“Oh, you are so right about that, Floey. What’s your new word for 2016?”

“I think you’ll be surprised at what I chose.”

“Whether I’m surprised, or not, doesn’t matter. It’s your word, the word that has come into your heart and mind as the truly special word you want to concentrate on this whole upcoming year.”

“Okay, Mom. Here goes. My word for 2016 is MEOW.”

“MEOW? Really? Why did you choose that word, Floey?”

“Well, Mom, as we walk through the neighborhood, we run into a few cats. I’d like to become friends with them, but I don’t know how to communicate with them very well. I try to sniff them in greeting, and they don’t seem to like it. One cat even growls and hisses at me. At best, I sometimes hear a questioning MEOW. I figure that I need to learn how to become friends with cats. Having MEOW as my word for 2016, I’ll be focused on learning how to communicate better with my feline neighbors. I know we can all become friends if we try. My cousin Sadie sent me a picture of her cuddling with Lola, your niece Emily’s cat. I want to become friends with cats, just like Sadie does.”

Lucy and cat

Floey’s cousins Sadie and Lola

“I’m proud of you, Floey. Some dogs and people just decide to not like anyone who is different from themselves. I’m so glad you want to learn to be a friend to someone who is different from you.”

“Good. Glad you approve of my word, even though I don’t need your approval. How about your word, Mom?”

“Well, you remember that my special word for 2015 was GRATITUDE. I wrote about that word a few times last year on the blog. It was an excellent focus for me for the year. Even though 2015 had its ups and downs, there was always something to be grateful for. Having GRATITUDE as my word for 2015 has changed my life. I now have a new habit – thinking of things that I’m grateful for each night as I lie in bed waiting to fall asleep.”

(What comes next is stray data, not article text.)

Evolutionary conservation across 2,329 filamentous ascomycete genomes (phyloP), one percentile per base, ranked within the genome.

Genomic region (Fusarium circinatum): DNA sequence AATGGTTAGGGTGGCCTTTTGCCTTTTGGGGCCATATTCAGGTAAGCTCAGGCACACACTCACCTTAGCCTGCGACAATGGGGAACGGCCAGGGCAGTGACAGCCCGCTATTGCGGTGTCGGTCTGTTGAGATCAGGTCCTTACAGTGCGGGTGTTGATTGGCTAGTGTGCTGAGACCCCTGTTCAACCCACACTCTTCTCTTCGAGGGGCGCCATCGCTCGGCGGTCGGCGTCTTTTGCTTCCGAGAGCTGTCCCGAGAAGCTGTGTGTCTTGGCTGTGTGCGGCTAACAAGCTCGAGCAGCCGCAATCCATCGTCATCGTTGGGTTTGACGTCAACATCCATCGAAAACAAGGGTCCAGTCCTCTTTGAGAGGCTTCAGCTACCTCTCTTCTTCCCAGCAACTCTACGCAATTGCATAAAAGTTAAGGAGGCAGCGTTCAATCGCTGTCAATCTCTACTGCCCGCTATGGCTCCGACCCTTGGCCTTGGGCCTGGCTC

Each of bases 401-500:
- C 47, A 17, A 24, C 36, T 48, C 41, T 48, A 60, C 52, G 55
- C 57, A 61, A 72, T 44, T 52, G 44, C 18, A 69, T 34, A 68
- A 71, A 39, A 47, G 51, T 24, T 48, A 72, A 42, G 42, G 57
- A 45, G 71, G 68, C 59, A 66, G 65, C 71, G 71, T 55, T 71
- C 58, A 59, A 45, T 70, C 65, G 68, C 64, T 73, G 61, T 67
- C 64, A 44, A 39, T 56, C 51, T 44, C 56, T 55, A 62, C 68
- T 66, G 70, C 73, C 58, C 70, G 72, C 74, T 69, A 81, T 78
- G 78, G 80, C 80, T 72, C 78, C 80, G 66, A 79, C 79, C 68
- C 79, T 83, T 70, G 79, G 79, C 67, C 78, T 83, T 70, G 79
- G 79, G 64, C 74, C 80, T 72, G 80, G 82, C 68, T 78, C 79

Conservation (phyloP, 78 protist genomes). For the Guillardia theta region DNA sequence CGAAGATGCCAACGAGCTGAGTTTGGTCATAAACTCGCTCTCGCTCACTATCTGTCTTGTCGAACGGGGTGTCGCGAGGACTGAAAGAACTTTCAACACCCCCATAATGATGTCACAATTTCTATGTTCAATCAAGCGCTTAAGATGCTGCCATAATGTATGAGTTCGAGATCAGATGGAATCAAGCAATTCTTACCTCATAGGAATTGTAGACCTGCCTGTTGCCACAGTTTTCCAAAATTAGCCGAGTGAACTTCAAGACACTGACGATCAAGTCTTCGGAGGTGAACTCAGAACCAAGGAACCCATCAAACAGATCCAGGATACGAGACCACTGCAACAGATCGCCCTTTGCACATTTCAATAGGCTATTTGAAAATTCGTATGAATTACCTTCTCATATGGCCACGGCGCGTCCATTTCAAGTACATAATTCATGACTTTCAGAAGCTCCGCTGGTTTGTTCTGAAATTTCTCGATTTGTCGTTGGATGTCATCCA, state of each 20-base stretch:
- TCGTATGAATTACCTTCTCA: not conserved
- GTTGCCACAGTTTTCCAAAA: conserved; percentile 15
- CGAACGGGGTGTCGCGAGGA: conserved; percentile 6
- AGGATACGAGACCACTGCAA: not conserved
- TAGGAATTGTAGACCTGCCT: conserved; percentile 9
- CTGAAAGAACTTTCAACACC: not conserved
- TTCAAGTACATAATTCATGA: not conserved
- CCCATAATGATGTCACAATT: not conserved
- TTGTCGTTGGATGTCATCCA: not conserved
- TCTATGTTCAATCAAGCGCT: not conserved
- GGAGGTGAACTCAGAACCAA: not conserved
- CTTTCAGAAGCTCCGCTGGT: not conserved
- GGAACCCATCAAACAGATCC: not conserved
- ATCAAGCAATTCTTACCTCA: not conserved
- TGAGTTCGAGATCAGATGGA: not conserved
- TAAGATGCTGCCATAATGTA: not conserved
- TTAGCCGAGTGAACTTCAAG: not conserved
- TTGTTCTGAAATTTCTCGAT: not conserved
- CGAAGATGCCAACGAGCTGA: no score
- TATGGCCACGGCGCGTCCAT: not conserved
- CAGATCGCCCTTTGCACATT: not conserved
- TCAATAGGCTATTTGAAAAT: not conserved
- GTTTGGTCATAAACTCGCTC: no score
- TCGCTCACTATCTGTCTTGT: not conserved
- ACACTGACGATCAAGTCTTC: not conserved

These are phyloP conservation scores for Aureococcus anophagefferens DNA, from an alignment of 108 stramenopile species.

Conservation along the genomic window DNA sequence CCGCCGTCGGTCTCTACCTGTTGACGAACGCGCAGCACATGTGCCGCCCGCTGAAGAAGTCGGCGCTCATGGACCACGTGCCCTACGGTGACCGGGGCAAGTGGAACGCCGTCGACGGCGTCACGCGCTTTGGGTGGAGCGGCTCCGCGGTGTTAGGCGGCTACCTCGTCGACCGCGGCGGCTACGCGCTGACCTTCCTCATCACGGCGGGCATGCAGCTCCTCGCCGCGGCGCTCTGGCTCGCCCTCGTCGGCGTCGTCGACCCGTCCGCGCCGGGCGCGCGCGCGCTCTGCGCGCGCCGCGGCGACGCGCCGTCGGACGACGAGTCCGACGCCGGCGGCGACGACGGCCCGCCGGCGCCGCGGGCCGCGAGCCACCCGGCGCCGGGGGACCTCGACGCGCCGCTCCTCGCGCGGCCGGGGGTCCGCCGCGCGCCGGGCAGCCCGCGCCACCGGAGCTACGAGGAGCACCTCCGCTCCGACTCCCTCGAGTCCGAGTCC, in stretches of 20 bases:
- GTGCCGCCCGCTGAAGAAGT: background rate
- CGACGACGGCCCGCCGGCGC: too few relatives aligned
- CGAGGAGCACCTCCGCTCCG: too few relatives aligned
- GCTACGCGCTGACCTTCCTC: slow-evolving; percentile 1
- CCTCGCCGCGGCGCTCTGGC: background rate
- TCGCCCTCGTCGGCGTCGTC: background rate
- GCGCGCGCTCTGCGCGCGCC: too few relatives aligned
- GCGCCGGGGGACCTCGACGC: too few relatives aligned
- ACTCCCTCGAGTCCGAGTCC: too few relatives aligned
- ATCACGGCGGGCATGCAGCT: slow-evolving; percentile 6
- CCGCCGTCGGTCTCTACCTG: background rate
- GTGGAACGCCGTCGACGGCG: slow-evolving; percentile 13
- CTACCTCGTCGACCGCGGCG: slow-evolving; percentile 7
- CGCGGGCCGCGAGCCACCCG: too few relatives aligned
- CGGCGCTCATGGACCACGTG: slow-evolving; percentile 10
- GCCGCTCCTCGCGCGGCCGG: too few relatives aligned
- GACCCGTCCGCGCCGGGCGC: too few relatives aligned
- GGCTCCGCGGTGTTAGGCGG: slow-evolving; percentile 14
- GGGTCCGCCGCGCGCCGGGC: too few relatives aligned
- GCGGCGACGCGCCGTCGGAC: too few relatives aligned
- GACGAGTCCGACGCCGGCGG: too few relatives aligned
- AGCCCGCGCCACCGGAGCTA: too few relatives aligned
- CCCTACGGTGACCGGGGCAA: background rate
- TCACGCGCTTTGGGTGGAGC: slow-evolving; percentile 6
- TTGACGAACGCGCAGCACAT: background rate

Gratitude Rock

“That sounds like a good thing, Mom. Do you think you will keep on thinking those bedtime thoughts in 2016 when GRATITUDE isn’t your special word for the year.”

“I’m sure of it, Floey. In 2014, my special word was JOY. I was always on the lookout for seeing moments of JOY all around me, and I’m still on the lookout for joyful moments. It’s a habit that’s stuck. I’m sure my new GRATITUDE habit will stick, too.”

“So what’s your new word going to be, Mom?”

“I’ve decided on KINDNESS. This year is going to be a year with an abundance of hate spewed out of lots of mouths. It’s a presidential election year – where it seems to be acceptable to be nasty. In order to offset the excess of hate and nastiness, I’m going to be on special lookout for moments of kindness – both to observe and to do.”

Kindness - colorful flower

Just then Mim came down the stairs into my office. “Your timing is perfect, Mim. Floey and I are working on my blog, and we’re talking about our special words for 2015 and 2016. I remember your special word for 2015 was WAIT. Was that a good word for you last year?”